Community and Faraway Family

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#sol17- October 3, 2017

A few weeks ago I got an email from the mom of one of my students. Until that point, it had always been the dad who emailed, as he is the stay at home parent. She was letting me know that her husband was going to be back “home” for three weeks helping take care of a family situation. Living here in Kuala Lumpur, Canada is very far away,  but thanks to technology the father and son were able to keep in close touch.

This student loves to chat and often works his way to the front of the line at the end of the day so that he has extra talk time with me. Yesterday he was a little disappointed- his dad was supposed to be home on the weekend, but had to extend his time away.

Then last night I got an email from the mom- her husband’s father had died, he just did not recover from the heart surgery he had recently had. She let me know that her son would be in class today, but that they would then be flying to Canada and not return until after our October break. She said that she would work with him a bit on schoolwork while away.

In my response, I, of course, started with expressing my condolences. I let her know that I knew that family time was the priority at this time, but promised to keep her son informed. I also let her know that today if her son wanted some quiet time during any of the recesses he could just stay in class.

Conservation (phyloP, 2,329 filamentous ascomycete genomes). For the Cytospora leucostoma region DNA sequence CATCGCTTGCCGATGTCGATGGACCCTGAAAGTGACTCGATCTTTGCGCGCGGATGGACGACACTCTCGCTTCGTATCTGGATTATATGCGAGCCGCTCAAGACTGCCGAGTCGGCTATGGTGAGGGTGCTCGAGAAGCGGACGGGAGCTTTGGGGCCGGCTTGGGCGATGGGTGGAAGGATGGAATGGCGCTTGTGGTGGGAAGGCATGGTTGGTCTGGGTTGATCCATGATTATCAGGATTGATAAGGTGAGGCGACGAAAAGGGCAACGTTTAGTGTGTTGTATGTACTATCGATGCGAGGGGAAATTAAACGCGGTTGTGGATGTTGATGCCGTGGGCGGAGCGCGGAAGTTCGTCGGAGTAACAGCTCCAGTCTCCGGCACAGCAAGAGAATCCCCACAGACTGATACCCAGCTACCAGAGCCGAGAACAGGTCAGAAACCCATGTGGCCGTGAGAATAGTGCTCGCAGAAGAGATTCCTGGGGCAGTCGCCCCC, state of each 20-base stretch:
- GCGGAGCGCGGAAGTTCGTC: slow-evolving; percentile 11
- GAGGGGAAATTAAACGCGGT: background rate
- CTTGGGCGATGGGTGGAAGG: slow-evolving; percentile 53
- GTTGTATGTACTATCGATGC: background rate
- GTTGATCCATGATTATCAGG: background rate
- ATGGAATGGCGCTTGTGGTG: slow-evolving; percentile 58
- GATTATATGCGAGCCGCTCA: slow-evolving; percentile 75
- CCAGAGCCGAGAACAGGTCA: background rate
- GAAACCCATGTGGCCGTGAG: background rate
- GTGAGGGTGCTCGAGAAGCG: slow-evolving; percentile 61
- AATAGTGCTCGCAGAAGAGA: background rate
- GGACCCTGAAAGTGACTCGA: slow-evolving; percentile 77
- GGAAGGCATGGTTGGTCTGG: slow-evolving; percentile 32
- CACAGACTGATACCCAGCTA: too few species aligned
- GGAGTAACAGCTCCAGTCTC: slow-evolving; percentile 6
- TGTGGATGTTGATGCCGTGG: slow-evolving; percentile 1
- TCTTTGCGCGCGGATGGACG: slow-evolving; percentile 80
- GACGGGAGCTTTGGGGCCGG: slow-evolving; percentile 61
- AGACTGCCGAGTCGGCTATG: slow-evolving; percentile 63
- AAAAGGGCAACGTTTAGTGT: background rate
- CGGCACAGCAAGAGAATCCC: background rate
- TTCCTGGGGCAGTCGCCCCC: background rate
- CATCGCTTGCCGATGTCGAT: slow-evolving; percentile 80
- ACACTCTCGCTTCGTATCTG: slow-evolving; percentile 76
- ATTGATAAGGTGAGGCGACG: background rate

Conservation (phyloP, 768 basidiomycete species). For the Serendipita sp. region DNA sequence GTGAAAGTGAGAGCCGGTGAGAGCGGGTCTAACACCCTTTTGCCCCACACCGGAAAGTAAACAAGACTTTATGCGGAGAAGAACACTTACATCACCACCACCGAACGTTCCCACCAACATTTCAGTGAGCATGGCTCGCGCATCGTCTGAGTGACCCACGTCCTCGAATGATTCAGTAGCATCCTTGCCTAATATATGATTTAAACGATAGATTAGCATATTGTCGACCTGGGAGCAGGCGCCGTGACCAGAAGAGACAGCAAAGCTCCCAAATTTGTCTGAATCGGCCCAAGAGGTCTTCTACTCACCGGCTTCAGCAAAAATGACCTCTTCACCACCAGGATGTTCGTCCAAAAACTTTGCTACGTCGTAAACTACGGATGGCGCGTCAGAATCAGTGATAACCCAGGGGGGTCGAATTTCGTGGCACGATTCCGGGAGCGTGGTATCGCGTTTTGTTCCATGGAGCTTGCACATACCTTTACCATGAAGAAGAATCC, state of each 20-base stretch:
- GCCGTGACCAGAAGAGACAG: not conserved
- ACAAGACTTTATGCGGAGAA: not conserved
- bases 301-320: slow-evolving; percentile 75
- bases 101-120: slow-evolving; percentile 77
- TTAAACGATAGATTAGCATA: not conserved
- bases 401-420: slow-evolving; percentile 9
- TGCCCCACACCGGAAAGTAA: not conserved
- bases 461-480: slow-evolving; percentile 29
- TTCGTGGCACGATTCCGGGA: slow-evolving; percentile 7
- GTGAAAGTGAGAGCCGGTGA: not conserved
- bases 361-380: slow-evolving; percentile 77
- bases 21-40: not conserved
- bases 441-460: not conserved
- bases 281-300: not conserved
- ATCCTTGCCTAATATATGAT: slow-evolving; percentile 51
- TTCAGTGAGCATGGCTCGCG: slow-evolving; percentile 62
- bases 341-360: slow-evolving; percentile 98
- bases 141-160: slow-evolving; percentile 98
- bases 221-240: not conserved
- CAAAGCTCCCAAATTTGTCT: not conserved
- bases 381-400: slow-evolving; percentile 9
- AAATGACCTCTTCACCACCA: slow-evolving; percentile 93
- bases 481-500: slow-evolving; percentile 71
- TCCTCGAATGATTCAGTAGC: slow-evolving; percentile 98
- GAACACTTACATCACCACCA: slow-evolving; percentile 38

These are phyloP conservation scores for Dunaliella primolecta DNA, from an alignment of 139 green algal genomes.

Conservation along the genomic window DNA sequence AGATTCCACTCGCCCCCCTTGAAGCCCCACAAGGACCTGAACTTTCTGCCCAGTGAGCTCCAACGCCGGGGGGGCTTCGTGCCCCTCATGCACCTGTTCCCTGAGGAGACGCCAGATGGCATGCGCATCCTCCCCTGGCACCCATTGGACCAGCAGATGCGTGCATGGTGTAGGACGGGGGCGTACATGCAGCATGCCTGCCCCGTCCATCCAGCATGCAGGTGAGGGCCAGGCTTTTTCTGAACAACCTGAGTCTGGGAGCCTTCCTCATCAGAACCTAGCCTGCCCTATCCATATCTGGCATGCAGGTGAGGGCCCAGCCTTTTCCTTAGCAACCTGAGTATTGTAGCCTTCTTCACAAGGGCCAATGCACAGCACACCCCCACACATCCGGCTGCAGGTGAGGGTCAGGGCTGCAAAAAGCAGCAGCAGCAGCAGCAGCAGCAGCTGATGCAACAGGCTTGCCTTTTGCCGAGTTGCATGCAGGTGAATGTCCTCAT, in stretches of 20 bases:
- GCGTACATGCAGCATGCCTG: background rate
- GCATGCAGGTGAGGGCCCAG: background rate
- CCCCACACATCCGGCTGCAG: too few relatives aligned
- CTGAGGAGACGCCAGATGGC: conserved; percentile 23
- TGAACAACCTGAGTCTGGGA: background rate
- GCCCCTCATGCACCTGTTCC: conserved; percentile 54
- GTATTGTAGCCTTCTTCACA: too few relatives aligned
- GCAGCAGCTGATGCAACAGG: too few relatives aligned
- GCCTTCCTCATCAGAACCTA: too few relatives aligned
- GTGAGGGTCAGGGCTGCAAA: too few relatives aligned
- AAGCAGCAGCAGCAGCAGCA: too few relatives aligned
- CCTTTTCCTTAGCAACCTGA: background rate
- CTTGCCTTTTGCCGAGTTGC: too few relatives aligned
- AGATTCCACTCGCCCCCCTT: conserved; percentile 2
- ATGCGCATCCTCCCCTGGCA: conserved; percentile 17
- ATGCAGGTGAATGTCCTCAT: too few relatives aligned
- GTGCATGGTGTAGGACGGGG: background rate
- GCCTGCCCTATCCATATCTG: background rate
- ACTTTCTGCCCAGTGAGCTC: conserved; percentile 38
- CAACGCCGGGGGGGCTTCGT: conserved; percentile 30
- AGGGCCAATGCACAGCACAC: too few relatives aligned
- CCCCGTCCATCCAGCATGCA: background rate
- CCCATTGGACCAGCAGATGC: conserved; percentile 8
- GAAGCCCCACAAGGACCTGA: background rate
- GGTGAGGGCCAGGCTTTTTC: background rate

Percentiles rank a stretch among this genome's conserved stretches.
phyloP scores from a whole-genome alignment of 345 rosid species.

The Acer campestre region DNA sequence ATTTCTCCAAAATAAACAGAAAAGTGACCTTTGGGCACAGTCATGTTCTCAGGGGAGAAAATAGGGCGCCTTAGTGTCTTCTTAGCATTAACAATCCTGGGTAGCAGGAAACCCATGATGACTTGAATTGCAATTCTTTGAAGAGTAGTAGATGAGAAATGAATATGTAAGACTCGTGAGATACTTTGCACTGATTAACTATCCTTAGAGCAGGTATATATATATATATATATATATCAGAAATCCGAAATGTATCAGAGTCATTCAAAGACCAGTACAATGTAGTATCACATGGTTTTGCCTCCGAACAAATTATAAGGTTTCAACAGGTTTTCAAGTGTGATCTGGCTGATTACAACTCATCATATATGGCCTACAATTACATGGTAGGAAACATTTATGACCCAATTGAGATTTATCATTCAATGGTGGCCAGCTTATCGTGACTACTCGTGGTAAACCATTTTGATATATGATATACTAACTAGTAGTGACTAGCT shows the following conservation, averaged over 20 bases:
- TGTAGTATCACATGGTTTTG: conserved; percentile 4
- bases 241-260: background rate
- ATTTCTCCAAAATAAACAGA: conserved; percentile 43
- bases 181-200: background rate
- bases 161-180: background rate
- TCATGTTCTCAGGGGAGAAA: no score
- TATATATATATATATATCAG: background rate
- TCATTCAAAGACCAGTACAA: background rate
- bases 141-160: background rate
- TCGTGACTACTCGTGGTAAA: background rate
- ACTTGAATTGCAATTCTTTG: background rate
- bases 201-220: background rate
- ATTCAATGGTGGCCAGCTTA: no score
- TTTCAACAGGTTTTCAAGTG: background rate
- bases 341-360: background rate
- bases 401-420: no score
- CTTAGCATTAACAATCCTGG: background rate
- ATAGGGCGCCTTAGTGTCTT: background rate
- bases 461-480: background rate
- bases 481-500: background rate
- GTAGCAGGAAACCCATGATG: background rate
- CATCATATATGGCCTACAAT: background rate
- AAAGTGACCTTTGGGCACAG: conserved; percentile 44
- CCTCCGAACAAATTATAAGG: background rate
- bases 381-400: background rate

First thing in the morning he came on up. “Was it the grandfather that you write and talk about so much?” I asked.

“No, this was my other grandfather- he was my oldest grandparent,” he said and after expressing my sympathy I showed him how to access his email, Google Drive, and Google Classroom on a computer that he had not previously used (as his school computer stays at school). I promised him that I would write him from time to time and keep him somewhat up to date on what was going on.

As the day went on he kept dropping hints to his classmates that he was not going to be at school for awhile. “Are you sure you do not want to say anything?” I asked.

“Okay,” he said, “at the end of the day.”

Then in the next minute, he said, “Okay, you can tell them now.”

After I told the class the reason he would be missing many students commiserated and told him stories of their grandparents who had already died (and in some cases their unedited versions of how and why they may have died).

It was heartwarming to see the natural and open way the students spoke to him and the relief he seemed to feel after sharing his news. We will miss him over the next three weeks, but I know that the students will welcome him back when he returns. Although his biological family is in Canada, his school family is here for him too.

 

 

*** Former student, Zhi Hong, keeps slicing.

 

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4 thoughts on “Community and Faraway Family

  1. Denise Krebs

    Erika,
    What a sweet slice of life for you and your student. I’m glad he wanted to share with his school family, and that he received comfort for doing so. I know how it is to be away from your home country, and close to your new “family” in a new place. All the best to you and especially to your little friend. (By the way, you might need to check the middle of your post for some repetitions, or are my eyes playing tricks on me?)

    Reply

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